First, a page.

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1 July 2007 Long-Distance Movement of a White-Tailed Deer Away From a Chronic Wasting Disease Area
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Abstract

Chronic wasting disease is a fatal, transmissible spongiform encephalopathy found among cervids. Spread of the disease across the landscape is believed to result from movements (dispersal, exploratory, transient, or migratory) of infected deer, serving as the vectors for the disease. We document an unusual long-distance movement of a young female, out of the chronic wasting disease eradication zone in south-central Wisconsin. This type of movement could function as a rapid, long-distance dispersing mechanism for the disease only if the following conditions are met: the deer is infected and shedding prions, the deer directly contacts other deer and transmits secretions carrying an infectious dose of prions, or an infectious dose of prions is transmitted to the environment and taken up by other deer. Despite lower prevalence rates of chronic wasting disease among young deer, we believe managers should not dismiss deer making long-distance movements such as we report, as they could serve as potential long-distance vectors of the disease.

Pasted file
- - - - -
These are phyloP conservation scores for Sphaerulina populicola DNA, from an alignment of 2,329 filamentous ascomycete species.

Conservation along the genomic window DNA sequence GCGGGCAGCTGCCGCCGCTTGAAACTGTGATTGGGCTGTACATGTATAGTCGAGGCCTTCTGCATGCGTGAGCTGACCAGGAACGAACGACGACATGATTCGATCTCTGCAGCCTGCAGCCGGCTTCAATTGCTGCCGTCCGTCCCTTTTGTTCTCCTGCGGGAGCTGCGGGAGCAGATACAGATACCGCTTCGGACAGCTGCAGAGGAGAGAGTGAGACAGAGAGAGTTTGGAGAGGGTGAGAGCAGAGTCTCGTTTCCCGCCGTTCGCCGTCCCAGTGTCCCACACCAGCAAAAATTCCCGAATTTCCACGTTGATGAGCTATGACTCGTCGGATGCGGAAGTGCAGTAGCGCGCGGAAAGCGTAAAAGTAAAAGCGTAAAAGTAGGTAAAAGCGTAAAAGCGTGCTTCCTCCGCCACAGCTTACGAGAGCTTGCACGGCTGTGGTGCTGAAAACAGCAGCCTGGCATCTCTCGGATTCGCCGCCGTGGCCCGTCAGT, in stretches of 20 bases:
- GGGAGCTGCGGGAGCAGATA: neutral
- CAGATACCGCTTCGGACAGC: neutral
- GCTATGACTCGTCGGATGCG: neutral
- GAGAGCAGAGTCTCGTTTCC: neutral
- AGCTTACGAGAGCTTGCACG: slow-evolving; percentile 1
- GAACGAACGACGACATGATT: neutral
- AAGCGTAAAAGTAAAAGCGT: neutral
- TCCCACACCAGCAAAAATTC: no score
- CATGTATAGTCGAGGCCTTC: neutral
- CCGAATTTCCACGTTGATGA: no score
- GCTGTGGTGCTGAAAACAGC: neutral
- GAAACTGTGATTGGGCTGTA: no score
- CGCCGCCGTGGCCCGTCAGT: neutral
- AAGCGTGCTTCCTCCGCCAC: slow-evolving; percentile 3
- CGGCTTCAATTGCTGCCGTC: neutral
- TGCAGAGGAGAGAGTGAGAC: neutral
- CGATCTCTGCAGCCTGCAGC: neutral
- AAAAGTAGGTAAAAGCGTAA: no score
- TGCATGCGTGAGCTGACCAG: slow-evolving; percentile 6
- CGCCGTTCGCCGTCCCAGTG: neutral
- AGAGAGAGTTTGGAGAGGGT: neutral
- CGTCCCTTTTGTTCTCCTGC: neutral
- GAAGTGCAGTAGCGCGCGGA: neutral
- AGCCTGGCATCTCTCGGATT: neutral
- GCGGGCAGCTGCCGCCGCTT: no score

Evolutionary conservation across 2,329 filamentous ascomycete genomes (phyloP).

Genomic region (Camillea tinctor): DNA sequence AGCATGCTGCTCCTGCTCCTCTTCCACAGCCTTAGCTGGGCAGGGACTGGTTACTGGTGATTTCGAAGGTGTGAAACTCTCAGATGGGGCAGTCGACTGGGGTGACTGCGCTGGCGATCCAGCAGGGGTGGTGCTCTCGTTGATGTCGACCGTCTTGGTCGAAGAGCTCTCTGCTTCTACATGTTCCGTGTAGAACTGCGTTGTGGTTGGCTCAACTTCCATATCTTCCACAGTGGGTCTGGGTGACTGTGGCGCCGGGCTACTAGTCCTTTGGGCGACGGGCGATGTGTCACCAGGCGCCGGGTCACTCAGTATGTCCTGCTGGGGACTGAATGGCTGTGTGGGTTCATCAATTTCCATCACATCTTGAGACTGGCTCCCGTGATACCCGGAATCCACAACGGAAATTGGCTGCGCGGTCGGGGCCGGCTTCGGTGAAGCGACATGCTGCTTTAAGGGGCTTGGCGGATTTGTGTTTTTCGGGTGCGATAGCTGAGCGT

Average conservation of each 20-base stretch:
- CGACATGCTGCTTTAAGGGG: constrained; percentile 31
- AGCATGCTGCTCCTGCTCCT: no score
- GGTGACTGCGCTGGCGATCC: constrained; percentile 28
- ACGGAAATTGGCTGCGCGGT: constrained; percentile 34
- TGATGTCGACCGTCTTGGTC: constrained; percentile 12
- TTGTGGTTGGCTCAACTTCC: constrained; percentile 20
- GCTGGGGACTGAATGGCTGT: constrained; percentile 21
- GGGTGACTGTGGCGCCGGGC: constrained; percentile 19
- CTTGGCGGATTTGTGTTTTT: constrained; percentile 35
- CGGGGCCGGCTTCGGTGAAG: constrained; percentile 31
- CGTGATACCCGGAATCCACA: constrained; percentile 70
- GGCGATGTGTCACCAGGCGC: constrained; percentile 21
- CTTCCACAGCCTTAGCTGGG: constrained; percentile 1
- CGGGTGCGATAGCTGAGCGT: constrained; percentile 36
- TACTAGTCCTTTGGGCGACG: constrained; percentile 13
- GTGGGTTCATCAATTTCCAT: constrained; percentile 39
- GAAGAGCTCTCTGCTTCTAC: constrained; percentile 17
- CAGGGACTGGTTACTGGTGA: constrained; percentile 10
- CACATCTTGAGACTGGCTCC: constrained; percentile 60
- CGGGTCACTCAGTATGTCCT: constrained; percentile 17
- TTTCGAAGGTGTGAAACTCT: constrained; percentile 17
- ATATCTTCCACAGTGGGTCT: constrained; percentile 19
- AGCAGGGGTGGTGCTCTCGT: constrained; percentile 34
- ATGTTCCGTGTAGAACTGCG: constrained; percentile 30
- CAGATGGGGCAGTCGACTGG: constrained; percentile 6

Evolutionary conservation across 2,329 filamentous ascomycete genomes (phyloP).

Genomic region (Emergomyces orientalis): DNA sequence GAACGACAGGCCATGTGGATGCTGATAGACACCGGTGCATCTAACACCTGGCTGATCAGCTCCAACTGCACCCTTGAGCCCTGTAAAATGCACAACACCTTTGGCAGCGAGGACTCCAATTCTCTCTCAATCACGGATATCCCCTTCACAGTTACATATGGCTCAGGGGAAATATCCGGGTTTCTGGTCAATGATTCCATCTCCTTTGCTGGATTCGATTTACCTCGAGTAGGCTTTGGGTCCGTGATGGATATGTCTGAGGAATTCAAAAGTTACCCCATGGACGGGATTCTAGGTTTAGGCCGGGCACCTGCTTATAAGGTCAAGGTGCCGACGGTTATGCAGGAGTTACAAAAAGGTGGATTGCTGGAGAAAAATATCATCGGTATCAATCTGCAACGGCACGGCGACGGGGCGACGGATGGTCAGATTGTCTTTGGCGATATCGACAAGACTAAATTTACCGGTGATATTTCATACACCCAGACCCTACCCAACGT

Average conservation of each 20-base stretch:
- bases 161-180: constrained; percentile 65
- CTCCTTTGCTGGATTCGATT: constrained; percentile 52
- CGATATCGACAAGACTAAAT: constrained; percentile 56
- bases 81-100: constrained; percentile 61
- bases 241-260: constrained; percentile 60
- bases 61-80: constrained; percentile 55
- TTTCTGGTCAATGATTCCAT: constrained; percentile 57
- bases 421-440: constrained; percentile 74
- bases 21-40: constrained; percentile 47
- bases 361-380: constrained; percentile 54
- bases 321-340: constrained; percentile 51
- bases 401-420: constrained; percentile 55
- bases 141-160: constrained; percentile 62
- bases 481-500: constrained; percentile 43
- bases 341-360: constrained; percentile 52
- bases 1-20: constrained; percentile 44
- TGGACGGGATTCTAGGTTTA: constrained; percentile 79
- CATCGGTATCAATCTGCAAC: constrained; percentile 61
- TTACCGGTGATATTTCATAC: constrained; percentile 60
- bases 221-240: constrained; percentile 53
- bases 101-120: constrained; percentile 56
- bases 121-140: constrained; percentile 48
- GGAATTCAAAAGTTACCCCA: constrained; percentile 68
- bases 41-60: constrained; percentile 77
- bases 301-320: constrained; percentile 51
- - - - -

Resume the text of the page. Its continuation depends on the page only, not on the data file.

ANNE M. OYER, NANCY E. MATHEWS, and LESA H. SKULDT "Long-Distance Movement of a White-Tailed Deer Away From a Chronic Wasting Disease Area," Journal of Wildlife Management 71(5), (1 July 2007). https://doi.org/10.2193/2006-381
Published: 1 July 2007
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